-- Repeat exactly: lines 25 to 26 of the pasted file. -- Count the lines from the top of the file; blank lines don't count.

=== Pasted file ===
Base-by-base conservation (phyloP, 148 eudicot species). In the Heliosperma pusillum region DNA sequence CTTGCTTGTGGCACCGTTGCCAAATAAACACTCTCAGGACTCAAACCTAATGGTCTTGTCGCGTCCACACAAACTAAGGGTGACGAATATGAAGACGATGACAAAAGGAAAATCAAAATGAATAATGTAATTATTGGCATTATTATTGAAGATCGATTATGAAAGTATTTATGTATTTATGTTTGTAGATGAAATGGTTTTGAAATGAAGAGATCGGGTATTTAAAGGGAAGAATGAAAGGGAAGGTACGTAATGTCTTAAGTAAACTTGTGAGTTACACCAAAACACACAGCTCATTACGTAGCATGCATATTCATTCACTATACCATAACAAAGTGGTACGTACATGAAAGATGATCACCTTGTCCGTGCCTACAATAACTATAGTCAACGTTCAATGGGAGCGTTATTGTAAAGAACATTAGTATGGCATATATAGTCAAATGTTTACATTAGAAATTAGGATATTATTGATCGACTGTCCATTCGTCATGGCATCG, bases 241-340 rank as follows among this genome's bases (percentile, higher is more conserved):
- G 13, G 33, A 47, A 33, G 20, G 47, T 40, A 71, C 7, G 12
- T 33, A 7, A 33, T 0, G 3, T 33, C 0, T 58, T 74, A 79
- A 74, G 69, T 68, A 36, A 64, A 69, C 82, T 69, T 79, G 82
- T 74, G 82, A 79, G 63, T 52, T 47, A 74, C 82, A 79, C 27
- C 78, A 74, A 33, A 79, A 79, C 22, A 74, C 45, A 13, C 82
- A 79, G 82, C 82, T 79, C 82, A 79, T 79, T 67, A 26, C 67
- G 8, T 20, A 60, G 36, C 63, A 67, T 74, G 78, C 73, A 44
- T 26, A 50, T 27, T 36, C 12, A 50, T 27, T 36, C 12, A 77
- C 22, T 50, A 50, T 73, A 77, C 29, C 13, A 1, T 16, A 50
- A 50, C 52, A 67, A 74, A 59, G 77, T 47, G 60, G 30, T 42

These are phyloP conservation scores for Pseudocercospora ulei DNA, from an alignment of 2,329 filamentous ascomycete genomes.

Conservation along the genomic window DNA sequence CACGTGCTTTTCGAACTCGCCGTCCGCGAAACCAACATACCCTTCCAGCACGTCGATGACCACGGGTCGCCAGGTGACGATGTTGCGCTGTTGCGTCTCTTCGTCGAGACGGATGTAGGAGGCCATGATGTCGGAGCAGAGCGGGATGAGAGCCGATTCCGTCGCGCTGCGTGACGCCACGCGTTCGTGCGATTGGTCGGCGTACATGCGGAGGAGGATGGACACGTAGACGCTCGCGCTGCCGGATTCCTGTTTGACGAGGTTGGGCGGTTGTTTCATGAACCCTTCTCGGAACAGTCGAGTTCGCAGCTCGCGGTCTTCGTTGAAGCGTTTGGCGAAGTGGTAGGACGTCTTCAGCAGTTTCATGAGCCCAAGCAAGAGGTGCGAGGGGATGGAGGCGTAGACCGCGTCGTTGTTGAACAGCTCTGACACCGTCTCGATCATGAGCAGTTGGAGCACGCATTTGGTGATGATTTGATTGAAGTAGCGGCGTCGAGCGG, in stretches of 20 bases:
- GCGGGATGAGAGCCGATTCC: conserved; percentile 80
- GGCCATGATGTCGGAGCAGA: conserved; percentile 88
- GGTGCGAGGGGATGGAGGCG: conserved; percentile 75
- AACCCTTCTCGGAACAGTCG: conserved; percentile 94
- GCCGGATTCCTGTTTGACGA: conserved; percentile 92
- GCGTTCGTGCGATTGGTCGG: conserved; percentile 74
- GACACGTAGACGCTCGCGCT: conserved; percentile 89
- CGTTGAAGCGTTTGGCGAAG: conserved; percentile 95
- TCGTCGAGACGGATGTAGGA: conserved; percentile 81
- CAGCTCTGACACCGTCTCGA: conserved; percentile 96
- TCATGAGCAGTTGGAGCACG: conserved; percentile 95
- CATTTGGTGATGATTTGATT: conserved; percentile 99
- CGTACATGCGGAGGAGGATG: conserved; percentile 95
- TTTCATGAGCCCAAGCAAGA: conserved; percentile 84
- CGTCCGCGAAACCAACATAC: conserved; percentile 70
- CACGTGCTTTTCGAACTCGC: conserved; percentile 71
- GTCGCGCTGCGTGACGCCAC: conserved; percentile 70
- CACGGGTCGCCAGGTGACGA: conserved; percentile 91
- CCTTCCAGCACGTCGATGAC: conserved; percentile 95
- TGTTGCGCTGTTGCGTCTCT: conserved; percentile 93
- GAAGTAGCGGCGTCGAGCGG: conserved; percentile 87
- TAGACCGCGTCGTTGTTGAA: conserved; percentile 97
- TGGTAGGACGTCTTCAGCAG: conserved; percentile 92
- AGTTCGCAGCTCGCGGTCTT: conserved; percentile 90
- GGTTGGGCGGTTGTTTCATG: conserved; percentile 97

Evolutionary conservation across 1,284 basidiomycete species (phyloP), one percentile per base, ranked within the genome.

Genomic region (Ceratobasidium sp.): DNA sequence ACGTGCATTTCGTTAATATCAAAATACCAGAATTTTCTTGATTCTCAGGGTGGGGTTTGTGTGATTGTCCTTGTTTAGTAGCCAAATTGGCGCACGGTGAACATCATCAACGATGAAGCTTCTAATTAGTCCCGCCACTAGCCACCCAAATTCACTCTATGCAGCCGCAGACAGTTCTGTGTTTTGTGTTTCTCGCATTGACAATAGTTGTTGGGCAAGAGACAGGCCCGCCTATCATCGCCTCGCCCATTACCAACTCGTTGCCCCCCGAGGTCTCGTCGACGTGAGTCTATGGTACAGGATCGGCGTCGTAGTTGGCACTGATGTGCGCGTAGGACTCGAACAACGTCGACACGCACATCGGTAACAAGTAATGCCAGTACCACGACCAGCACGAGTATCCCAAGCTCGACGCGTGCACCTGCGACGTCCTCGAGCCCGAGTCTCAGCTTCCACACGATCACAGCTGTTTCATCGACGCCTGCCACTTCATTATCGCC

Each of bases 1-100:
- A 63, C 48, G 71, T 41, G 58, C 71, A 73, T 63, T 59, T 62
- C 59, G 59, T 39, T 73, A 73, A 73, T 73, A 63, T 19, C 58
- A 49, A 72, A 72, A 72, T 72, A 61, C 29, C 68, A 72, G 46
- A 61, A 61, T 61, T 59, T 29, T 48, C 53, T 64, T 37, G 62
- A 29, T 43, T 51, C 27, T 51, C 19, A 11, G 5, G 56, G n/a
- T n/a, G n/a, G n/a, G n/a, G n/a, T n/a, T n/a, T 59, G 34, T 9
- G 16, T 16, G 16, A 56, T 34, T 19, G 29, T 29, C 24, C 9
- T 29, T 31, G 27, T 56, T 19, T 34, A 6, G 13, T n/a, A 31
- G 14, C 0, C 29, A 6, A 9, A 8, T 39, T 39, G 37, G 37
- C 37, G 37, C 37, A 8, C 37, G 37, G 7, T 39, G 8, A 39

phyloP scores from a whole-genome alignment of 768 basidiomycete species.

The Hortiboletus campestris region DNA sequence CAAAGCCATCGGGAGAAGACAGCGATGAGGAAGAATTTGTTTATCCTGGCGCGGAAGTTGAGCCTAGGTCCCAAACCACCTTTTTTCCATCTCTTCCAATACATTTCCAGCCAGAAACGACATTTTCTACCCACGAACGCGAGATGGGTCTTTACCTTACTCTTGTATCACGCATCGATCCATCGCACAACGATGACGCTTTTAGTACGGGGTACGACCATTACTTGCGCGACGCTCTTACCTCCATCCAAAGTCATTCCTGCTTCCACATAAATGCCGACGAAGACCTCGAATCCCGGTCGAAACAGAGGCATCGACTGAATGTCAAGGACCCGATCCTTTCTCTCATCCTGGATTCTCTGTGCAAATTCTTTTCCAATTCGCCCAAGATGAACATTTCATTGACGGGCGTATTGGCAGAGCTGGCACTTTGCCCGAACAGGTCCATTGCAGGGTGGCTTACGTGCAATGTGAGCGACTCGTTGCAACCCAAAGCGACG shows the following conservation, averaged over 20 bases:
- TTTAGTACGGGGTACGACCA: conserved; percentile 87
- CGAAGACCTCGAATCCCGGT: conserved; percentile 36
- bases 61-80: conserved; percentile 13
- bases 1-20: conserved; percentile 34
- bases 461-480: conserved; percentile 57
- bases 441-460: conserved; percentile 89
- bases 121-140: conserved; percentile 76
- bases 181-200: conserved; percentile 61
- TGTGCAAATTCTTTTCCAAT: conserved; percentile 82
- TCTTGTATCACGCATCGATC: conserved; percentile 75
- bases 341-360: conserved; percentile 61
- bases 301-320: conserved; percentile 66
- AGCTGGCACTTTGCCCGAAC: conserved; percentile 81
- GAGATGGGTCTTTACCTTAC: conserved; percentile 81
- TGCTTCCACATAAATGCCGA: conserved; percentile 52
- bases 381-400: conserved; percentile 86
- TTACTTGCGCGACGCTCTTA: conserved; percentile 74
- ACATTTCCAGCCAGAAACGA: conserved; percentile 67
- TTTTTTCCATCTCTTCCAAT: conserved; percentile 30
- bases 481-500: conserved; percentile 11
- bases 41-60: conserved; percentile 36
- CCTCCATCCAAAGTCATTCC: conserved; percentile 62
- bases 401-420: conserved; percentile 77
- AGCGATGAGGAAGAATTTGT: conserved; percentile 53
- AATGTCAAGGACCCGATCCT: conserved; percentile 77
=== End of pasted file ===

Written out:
- CATTTGGTGATGATTTGATT: conserved; percentile 99
- CGTACATGCGGAGGAGGATG: conserved; percentile 95